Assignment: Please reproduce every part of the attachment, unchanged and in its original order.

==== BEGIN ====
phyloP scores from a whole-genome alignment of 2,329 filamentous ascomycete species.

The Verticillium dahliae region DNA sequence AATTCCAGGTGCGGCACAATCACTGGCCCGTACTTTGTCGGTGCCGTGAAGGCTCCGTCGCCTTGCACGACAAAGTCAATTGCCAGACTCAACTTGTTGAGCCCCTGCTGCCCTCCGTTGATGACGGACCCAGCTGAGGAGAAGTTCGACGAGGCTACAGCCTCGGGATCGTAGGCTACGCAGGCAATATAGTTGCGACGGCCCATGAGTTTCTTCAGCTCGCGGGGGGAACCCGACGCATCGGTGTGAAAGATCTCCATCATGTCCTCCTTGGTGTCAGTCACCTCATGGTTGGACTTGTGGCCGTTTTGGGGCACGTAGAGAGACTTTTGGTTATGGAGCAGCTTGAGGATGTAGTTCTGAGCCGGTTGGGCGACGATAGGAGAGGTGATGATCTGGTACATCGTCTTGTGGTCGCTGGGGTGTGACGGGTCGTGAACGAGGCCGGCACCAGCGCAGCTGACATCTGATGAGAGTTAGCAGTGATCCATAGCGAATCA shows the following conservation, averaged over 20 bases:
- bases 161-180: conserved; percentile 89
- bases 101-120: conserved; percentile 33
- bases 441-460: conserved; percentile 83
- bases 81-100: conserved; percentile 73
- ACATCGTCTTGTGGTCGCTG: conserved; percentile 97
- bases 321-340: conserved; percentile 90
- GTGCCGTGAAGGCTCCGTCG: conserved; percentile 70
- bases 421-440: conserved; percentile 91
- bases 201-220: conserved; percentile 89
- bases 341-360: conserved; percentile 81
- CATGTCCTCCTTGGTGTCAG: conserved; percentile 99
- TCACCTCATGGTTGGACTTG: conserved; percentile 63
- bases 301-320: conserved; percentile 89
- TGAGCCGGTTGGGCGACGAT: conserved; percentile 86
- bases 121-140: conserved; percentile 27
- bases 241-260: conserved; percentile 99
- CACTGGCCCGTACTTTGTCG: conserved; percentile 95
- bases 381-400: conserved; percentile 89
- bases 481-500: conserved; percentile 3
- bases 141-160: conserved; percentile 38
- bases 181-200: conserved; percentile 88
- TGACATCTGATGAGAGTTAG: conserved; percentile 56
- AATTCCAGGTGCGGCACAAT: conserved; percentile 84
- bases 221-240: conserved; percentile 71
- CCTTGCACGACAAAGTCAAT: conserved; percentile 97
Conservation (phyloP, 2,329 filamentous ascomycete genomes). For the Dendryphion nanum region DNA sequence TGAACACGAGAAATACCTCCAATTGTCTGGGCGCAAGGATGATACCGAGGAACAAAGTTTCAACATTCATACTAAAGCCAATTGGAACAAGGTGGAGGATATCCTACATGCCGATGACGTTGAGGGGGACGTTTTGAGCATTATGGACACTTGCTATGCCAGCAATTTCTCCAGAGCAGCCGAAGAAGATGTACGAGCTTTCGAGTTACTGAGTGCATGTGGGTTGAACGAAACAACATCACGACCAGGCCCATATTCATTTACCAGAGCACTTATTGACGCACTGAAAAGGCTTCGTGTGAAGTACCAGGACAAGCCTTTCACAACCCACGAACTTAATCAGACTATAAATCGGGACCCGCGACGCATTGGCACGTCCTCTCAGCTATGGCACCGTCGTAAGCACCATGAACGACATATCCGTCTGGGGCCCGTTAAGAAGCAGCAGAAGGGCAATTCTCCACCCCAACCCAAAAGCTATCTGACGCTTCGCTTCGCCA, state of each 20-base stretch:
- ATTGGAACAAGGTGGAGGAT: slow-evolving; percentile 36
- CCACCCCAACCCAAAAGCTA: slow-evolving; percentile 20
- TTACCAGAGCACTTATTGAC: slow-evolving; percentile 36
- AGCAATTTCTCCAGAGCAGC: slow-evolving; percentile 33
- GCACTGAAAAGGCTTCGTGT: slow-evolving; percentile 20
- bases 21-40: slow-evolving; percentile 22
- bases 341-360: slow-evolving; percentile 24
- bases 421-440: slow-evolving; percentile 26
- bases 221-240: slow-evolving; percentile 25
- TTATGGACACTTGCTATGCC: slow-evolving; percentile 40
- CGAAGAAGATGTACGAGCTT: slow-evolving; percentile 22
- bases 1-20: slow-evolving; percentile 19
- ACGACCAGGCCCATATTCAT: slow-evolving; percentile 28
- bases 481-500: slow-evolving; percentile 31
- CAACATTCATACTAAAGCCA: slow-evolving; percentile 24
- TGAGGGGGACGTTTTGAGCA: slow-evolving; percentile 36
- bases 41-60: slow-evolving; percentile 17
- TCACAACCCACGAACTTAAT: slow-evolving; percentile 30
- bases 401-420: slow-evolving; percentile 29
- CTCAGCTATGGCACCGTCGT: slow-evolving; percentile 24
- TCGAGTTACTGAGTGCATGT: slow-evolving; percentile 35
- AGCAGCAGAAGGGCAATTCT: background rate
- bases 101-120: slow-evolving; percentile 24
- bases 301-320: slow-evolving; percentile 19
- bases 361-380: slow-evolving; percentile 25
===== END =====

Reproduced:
phyloP scores from a whole-genome alignment of 2,329 filamentous ascomycete species.

The Verticillium dahliae region DNA sequence AATTCCAGGTGCGGCACAATCACTGGCCCGTACTTTGTCGGTGCCGTGAAGGCTCCGTCGCCTTGCACGACAAAGTCAATTGCCAGACTCAACTTGTTGAGCCCCTGCTGCCCTCCGTTGATGACGGACCCAGCTGAGGAGAAGTTCGACGAGGCTACAGCCTCGGGATCGTAGGCTACGCAGGCAATATAGTTGCGACGGCCCATGAGTTTCTTCAGCTCGCGGGGGGAACCCGACGCATCGGTGTGAAAGATCTCCATCATGTCCTCCTTGGTGTCAGTCACCTCATGGTTGGACTTGTGGCCGTTTTGGGGCACGTAGAGAGACTTTTGGTTATGGAGCAGCTTGAGGATGTAGTTCTGAGCCGGTTGGGCGACGATAGGAGAGGTGATGATCTGGTACATCGTCTTGTGGTCGCTGGGGTGTGACGGGTCGTGAACGAGGCCGGCACCAGCGCAGCTGACATCTGATGAGAGTTAGCAGTGATCCATAGCGAATCA shows the following conservation, averaged over 20 bases:
- bases 161-180: conserved; percentile 89
- bases 101-120: conserved; percentile 33
- bases 441-460: conserved; percentile 83
- bases 81-100: conserved; percentile 73
- ACATCGTCTTGTGGTCGCTG: conserved; percentile 97
- bases 321-340: conserved; percentile 90
- GTGCCGTGAAGGCTCCGTCG: conserved; percentile 70
- bases 421-440: conserved; percentile 91
- bases 201-220: conserved; percentile 89
- bases 341-360: conserved; percentile 81
- CATGTCCTCCTTGGTGTCAG: conserved; percentile 99
- TCACCTCATGGTTGGACTTG: conserved; percentile 63
- bases 301-320: conserved; percentile 89
- TGAGCCGGTTGGGCGACGAT: conserved; percentile 86
- bases 121-140: conserved; percentile 27
- bases 241-260: conserved; percentile 99
- CACTGGCCCGTACTTTGTCG: conserved; percentile 95
- bases 381-400: conserved; percentile 89
- bases 481-500: conserved; percentile 3
- bases 141-160: conserved; percentile 38
- bases 181-200: conserved; percentile 88
- TGACATCTGATGAGAGTTAG: conserved; percentile 56
- AATTCCAGGTGCGGCACAAT: conserved; percentile 84
- bases 221-240: conserved; percentile 71
- CCTTGCACGACAAAGTCAAT: conserved; percentile 97
Conservation (phyloP, 2,329 filamentous ascomycete genomes). For the Dendryphion nanum region DNA sequence TGAACACGAGAAATACCTCCAATTGTCTGGGCGCAAGGATGATACCGAGGAACAAAGTTTCAACATTCATACTAAAGCCAATTGGAACAAGGTGGAGGATATCCTACATGCCGATGACGTTGAGGGGGACGTTTTGAGCATTATGGACACTTGCTATGCCAGCAATTTCTCCAGAGCAGCCGAAGAAGATGTACGAGCTTTCGAGTTACTGAGTGCATGTGGGTTGAACGAAACAACATCACGACCAGGCCCATATTCATTTACCAGAGCACTTATTGACGCACTGAAAAGGCTTCGTGTGAAGTACCAGGACAAGCCTTTCACAACCCACGAACTTAATCAGACTATAAATCGGGACCCGCGACGCATTGGCACGTCCTCTCAGCTATGGCACCGTCGTAAGCACCATGAACGACATATCCGTCTGGGGCCCGTTAAGAAGCAGCAGAAGGGCAATTCTCCACCCCAACCCAAAAGCTATCTGACGCTTCGCTTCGCCA, state of each 20-base stretch:
- ATTGGAACAAGGTGGAGGAT: slow-evolving; percentile 36
- CCACCCCAACCCAAAAGCTA: slow-evolving; percentile 20
- TTACCAGAGCACTTATTGAC: slow-evolving; percentile 36
- AGCAATTTCTCCAGAGCAGC: slow-evolving; percentile 33
- GCACTGAAAAGGCTTCGTGT: slow-evolving; percentile 20
- bases 21-40: slow-evolving; percentile 22
- bases 341-360: slow-evolving; percentile 24
- bases 421-440: slow-evolving; percentile 26
- bases 221-240: slow-evolving; percentile 25
- TTATGGACACTTGCTATGCC: slow-evolving; percentile 40
- CGAAGAAGATGTACGAGCTT: slow-evolving; percentile 22
- bases 1-20: slow-evolving; percentile 19
- ACGACCAGGCCCATATTCAT: slow-evolving; percentile 28
- bases 481-500: slow-evolving; percentile 31
- CAACATTCATACTAAAGCCA: slow-evolving; percentile 24
- TGAGGGGGACGTTTTGAGCA: slow-evolving; percentile 36
- bases 41-60: slow-evolving; percentile 17
- TCACAACCCACGAACTTAAT: slow-evolving; percentile 30
- bases 401-420: slow-evolving; percentile 29
- CTCAGCTATGGCACCGTCGT: slow-evolving; percentile 24
- TCGAGTTACTGAGTGCATGT: slow-evolving; percentile 35
- AGCAGCAGAAGGGCAATTCT: background rate
- bases 101-120: slow-evolving; percentile 24
- bases 301-320: slow-evolving; percentile 19
- bases 361-380: slow-evolving; percentile 25